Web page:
The Moral Philosophy of William S. Preston, Esq.

Bill and Ted
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One of the more profound ethical imperatives to arise out of the late twentieth century was put forth by a young man from San Dimas, CA. William (“Bill”) S. Preston, Esq. was born into an upper-middle class home around the time of the Second Indochina War. The turmoil, both domestic and abroad, that led up to and followed this conflict would have likely played a role, albeit an unconscious one, in the young man’s perspective of the world.

William did not have a close relationship with his biological mother, as she had died in his early years. His father later remarried, and although William was much closer in age to his step-mother than his father was, he seemed able to have a civil relationship with her.

One of the consequences of the Reaganomic boom of the 1980s was more disposable income for middle class families. This indirectly provided the opportunity for a creative outlet for William, as he was gifted his first guitar at age 14. It was around this time that his lifelong friendship with Theodore Logan began and the two formed a band called “Wyld Stallions”.

The friendship of William and Theodore was a turning point not only in the context of William’s musical future, but also in his ability to discuss and refine what would become his moral philosophy.

Between the World Series upset of the Oakland Athletics by the Los Angeles Dodgers in 1988, and the San Francisco Earthquake of 1989, a sequence of events occurred that would have a  ripple effect for the history of the past as well as the history of the future. It was during this adventure (see “Strange Things are Afoot at the Circle K (San Dimas 1989)” for a more in-depth look at this exploit) that William Preston’s ethical imperative was first pronounced.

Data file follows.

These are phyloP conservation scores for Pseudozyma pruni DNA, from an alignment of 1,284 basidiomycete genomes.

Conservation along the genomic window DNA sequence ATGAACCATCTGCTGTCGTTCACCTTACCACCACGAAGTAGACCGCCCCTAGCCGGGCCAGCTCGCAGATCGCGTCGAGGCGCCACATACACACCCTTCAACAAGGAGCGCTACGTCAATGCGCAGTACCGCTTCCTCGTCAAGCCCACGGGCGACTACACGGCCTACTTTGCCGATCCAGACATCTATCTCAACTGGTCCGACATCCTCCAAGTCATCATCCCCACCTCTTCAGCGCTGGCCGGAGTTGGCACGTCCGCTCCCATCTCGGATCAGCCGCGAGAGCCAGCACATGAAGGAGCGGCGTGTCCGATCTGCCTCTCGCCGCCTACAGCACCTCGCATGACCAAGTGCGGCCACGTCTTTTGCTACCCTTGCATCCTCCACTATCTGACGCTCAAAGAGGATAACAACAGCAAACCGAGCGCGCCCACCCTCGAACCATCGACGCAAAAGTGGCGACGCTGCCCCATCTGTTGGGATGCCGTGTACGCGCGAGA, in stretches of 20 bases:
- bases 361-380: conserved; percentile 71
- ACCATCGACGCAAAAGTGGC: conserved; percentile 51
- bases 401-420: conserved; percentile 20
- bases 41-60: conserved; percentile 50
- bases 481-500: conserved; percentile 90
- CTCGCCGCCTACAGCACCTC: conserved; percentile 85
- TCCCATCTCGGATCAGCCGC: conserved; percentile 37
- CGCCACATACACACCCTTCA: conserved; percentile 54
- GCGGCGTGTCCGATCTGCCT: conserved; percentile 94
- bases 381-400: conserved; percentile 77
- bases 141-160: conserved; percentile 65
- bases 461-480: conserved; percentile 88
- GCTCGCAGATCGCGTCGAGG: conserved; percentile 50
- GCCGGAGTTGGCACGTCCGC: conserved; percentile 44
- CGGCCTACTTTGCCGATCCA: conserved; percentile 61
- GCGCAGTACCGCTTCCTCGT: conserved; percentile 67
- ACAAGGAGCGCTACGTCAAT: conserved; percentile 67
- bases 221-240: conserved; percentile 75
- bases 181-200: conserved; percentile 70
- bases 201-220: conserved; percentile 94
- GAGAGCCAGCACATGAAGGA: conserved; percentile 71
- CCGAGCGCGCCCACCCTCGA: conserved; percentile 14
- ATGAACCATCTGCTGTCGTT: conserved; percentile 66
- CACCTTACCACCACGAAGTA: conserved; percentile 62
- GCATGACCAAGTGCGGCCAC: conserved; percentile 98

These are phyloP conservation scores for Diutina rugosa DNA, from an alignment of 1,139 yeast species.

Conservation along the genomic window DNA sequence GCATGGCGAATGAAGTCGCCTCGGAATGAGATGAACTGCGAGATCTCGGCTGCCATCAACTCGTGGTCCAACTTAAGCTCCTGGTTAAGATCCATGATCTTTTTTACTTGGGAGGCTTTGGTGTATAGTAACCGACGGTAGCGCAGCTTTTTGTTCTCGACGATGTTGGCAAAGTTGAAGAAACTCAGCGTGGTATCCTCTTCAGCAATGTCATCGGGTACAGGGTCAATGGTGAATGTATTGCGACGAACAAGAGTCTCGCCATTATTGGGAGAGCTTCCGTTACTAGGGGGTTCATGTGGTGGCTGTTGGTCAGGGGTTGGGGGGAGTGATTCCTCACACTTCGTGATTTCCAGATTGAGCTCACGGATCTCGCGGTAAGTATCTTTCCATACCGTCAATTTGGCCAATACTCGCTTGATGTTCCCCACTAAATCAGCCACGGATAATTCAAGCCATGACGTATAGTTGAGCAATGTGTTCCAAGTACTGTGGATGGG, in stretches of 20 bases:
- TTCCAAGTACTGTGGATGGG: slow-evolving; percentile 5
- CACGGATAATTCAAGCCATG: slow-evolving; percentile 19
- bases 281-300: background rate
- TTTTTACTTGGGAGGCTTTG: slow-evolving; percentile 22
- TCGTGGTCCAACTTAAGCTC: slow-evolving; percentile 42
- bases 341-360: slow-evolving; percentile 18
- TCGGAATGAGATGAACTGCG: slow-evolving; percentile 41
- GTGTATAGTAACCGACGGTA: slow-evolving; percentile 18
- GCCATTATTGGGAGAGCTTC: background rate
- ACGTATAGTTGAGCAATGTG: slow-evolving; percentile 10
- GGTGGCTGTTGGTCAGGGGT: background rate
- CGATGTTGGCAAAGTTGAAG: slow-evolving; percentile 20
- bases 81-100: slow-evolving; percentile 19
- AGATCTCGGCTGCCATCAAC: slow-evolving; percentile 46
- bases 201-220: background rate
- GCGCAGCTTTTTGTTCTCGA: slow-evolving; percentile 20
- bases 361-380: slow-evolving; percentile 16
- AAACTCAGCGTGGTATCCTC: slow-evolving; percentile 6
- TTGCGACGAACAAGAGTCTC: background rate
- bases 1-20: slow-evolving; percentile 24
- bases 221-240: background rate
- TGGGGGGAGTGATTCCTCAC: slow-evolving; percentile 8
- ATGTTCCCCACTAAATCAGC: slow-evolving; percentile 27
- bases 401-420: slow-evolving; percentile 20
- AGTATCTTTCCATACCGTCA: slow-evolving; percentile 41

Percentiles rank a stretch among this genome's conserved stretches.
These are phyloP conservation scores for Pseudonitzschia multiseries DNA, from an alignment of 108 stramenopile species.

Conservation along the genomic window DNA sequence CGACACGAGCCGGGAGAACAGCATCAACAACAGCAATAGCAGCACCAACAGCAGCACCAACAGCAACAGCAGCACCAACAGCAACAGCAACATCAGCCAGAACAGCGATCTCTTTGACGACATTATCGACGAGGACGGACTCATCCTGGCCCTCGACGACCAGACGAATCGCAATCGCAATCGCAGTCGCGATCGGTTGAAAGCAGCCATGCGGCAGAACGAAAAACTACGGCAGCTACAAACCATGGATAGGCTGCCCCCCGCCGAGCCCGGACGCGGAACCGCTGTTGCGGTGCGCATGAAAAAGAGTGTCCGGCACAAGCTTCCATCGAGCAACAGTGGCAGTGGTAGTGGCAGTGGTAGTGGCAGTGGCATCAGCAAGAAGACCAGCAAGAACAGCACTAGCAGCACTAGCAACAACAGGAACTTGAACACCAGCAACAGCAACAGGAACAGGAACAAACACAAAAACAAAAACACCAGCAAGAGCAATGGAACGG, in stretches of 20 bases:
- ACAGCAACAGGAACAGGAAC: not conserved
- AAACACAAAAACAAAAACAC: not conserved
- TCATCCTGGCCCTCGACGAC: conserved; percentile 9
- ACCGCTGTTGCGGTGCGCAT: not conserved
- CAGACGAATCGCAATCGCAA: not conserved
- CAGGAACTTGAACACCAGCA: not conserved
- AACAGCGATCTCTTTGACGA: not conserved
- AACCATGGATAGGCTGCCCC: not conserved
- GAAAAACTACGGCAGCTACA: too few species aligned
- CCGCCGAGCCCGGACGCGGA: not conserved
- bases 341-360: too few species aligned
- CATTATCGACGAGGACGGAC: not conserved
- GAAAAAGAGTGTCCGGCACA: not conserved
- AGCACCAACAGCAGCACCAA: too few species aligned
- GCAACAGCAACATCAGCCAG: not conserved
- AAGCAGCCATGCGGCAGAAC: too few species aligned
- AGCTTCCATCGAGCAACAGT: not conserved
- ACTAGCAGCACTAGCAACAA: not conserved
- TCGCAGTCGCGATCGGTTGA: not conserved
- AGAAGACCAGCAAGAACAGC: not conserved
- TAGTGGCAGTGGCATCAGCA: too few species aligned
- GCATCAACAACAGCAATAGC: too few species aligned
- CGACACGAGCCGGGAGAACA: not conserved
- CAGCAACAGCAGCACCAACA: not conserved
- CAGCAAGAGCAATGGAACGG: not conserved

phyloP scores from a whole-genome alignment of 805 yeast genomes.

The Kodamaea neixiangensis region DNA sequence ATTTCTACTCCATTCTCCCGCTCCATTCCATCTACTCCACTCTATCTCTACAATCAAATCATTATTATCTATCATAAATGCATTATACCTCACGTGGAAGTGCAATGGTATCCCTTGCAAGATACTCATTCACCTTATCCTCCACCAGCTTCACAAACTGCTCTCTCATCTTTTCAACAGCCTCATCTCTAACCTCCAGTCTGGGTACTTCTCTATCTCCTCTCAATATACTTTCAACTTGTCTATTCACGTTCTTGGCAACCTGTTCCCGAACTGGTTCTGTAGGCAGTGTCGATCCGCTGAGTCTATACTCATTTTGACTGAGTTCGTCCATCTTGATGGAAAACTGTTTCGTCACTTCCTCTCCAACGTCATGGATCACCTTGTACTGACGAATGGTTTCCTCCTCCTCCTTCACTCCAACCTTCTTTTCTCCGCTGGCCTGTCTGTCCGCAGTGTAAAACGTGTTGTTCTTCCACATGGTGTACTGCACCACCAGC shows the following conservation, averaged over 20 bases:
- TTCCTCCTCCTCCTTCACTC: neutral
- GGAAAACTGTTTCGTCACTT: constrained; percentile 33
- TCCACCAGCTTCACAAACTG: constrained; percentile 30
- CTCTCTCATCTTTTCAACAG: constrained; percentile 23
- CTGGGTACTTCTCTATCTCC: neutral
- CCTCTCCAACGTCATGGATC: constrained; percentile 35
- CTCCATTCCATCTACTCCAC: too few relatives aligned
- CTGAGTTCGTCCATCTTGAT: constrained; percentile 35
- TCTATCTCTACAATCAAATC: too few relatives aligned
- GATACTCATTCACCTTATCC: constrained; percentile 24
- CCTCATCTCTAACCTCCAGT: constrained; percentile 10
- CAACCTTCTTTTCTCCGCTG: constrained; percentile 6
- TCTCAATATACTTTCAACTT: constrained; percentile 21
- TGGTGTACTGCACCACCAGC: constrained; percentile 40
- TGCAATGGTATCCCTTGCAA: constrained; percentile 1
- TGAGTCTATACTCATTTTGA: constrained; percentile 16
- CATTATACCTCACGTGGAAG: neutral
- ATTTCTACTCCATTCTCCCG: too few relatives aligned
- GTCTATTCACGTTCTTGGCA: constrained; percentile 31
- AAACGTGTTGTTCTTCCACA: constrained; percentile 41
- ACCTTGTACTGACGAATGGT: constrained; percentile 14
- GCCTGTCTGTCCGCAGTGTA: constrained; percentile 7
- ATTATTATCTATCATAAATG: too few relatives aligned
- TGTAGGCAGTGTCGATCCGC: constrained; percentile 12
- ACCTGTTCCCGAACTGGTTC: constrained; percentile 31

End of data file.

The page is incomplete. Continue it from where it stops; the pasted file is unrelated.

“Be excellent to each other.”

Both concise and categorical, William Preston’s imperative contains within it a rich philosophical history, as well as unadorned direction.

He at once answers Hamlet’s metaphysical soliloquy with an existential affirmation. He transcends and includes Descartes’ cogito, not mere acknowledging that he is, but how we should be to one another, all the while simultaneously abrogating any question of solipsism.

Evidence does not suggest that William was directly acquainted with Aristotle. However, he was most certainly familiar with the historic and philosophical heritage passed forward to him from So-crates. Even so, we can see that William intuitively came to the same end as The Philosopher with his emphasis on arete, or excellence.

In Nicomachean Ethics, we are reminded, “arete then is a settled disposition of the mind determining the choice of actions and emotions…”. To this end, the excellence toward which William would have us strive reflects his own practice of focusing on what is important and taking the actions to achieve what is good and right.

Finally, no discussion that even hints at deontology would be complete without acknowledging Kant. Kant’s Categorical Imperative is the derivation of some of the most densely recorded philosophizing in the Western world. Ultimately, it boils down to this:

“Act only according to that maxim whereby you can, at the same time, will that it should become a universal law.”

Essentially, Kant would have us create rules for behavior that would be worthy only if we could wish that they apply to all people at all times. Only then would we be justified in acting.

The brilliance of William S. Preston’s imperative is that it not only conforms to Kant’s unconditional rule, but that it does so simply and elegantly. “Bill” Preston, in one line, consolidated centuries of philosophical thought to address one of the most important questions humankind has ever asked itself: “What are we supposed to do?”

Once we understand this, then, we may certainly –

Party on, dudes!

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